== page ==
As a field full of creatives and forward thinkers, it’s no wonder tech and consumer public relations agencies have embraced newer social media platforms. Snapchat, the platform best known for sharing disappearing images, has become a social media giant since its founding four years ago. A favorite among millennials, Snapchat boasts 150 million daily users by some accounts, surpassing Twitter’s daily user count, and was recently valued at $18 billion after raising $1.8 billion in cash earlier this year.
It’s no wonder organizations and brands of every kind are investing serious creative capital in Snapchat to broaden their PR reach and supplement traditional media programs. Here are six ways they’re doing it.
Creative Messaging. In a fitting pairing, the World Wildlife Fund used Snapchat to launch its award-winning #LastSelfie campaign. It showed animals on the endangered species list and implored fans to not “let this be my #LastSelfie,” before the image disappeared after a few seconds. Targeted at millennials, the campaign was wildly popular and earned pickup on other social media channels and eventually traditional print media as well — a great example of form following function.
Previews and Behind-the-scenes Peeks. The HBO series Girls, the icon of millennial women, is well known for using Snapchat to offer previews and teasers, as in the Lena Dunham takeover of its channel to release the much-anticipated trailer for its fifth season. Hipster eyeglass maker Warby Parker hosts insider chats with its founders via Snapchat, and NARS, the cosmetics brand, has used Snapchat to offer sneak peeks of new products. As with other platforms, Snapchats previews are heavily cross promoted, as brands let Instagram and Twitter followers know, for example, to head over to Snapchat for the exclusive.
Deals and Discounts. Some brands know millennials tend to love a good deal almost as much as they love Snapchat. 16 Handles, the NYC-based frozen yogurt shop, rewards fans with discount every time they share a snap of themselves eating their yogurt, and is among the many brands to share promo codes and other offers via Snap. For retailers, it’s become clear that Snapchat is yet another way to reach out to young fans with special deals.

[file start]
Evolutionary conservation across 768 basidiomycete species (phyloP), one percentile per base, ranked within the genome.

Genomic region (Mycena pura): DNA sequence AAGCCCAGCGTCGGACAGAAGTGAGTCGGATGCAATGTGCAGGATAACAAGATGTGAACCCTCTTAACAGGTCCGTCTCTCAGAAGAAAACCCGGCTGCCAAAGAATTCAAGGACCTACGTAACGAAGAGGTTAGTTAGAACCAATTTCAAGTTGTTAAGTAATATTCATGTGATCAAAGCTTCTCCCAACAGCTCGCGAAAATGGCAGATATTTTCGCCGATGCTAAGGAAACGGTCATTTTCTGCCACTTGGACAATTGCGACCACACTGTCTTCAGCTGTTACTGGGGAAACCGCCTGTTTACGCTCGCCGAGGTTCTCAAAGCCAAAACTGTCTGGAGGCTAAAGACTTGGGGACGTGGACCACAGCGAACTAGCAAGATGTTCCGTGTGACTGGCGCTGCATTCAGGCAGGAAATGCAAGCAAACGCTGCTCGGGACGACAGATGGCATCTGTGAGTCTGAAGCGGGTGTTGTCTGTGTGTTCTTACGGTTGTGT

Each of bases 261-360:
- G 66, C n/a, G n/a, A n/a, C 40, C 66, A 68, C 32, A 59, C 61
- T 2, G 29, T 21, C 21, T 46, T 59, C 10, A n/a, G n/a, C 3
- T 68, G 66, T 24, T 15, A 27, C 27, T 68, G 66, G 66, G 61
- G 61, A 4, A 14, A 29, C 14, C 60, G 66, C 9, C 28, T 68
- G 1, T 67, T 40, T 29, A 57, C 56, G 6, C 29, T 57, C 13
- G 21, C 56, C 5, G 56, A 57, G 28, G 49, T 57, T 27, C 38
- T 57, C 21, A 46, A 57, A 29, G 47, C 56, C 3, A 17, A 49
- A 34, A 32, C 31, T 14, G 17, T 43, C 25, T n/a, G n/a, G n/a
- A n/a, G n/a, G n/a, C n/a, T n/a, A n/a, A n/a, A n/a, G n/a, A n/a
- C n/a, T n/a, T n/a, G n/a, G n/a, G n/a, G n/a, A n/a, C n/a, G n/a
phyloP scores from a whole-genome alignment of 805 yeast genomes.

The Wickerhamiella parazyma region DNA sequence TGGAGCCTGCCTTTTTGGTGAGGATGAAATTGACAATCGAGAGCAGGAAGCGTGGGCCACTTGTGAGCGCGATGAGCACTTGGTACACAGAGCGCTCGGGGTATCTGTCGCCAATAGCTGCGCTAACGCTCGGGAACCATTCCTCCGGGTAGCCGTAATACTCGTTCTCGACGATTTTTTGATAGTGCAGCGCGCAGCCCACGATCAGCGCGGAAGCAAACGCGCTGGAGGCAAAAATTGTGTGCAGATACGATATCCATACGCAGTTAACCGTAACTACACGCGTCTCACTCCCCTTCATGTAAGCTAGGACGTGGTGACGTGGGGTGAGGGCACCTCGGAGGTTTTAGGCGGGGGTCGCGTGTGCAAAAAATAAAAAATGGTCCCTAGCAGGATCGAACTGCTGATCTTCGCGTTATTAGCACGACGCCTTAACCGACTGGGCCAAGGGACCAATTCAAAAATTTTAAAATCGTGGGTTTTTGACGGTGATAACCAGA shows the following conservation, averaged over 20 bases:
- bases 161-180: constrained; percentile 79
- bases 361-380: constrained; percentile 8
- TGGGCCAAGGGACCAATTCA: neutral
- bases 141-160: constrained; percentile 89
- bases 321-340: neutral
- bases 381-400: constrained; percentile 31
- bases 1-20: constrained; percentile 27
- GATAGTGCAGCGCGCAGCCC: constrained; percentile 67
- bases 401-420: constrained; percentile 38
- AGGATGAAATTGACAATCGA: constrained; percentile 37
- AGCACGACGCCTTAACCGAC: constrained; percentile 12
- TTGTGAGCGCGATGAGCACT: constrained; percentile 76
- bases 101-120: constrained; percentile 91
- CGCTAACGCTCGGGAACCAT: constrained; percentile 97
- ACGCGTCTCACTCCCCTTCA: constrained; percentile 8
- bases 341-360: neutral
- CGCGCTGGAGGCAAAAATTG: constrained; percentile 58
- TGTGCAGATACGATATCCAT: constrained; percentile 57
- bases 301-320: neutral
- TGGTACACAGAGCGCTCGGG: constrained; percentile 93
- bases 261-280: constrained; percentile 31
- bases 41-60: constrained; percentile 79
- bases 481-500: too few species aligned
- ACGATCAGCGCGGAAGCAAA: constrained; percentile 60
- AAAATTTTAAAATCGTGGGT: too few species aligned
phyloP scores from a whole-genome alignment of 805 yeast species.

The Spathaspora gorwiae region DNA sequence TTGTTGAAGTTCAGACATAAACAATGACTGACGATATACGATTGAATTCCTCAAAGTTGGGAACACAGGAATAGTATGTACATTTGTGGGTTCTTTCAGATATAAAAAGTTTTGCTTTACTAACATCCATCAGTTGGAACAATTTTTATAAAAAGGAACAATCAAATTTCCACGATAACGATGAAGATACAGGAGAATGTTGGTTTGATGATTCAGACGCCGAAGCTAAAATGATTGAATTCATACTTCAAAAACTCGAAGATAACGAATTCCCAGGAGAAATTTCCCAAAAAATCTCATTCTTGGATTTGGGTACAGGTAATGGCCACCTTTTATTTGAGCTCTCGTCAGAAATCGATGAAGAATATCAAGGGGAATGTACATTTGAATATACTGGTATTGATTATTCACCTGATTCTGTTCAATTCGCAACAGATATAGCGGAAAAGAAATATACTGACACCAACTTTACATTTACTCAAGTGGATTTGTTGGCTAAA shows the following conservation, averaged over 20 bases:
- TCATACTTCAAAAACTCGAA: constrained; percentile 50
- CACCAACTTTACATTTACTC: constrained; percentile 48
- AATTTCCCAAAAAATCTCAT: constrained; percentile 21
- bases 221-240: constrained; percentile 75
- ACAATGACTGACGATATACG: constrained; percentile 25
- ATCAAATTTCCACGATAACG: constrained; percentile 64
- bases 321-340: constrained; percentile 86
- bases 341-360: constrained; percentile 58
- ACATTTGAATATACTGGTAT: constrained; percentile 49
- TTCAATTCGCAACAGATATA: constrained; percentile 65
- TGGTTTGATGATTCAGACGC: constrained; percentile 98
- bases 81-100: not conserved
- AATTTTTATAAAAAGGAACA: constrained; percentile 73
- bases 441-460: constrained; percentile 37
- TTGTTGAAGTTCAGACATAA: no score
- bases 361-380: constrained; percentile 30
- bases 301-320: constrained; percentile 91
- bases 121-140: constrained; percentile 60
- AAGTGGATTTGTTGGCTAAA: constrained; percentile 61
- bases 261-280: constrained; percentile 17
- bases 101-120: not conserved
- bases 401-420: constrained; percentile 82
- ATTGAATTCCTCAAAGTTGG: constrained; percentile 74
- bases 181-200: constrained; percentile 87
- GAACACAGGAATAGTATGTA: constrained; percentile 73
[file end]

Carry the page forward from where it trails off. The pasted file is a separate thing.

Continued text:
Tips and Insights. Even B2B marketers are deep into the weeds with Snapchat. Hubspot launched its Snapchat channel this March, and, for the uninitiated, shared this helpful tutorial on how to get started in Snapchat.
Influencer Partnerships. McDonald’s became one of the first mega-brands to join Snapchat in 2014, and it did so with a super-sized partnership with NBA star Lebron James, who shot a promotional video for the fast food chain. Since then companies have learned that Snapchat, with its video chat feature, is particularly effective for driving engagement with celebrity-loving Generation Y through influencer partnerships.
Politics and Public Awareness. No platform goes untapped during a Presidential election, and this year is no exception. Hillary Clinton’s campaign recently used Snapchat to frame rival Donald Trump’s quotes about the 2008 housing crisis, and numerous polls of how students feel about the election have taken place via Snapchat. But the medium is also being used for issues-based campaigns as well: soap brand Dove, recently hosted a two-hour conversation for women with psychologists and other experts about self esteem and self image, and reported that its Story “Snaps” were viewed 130,000 times.
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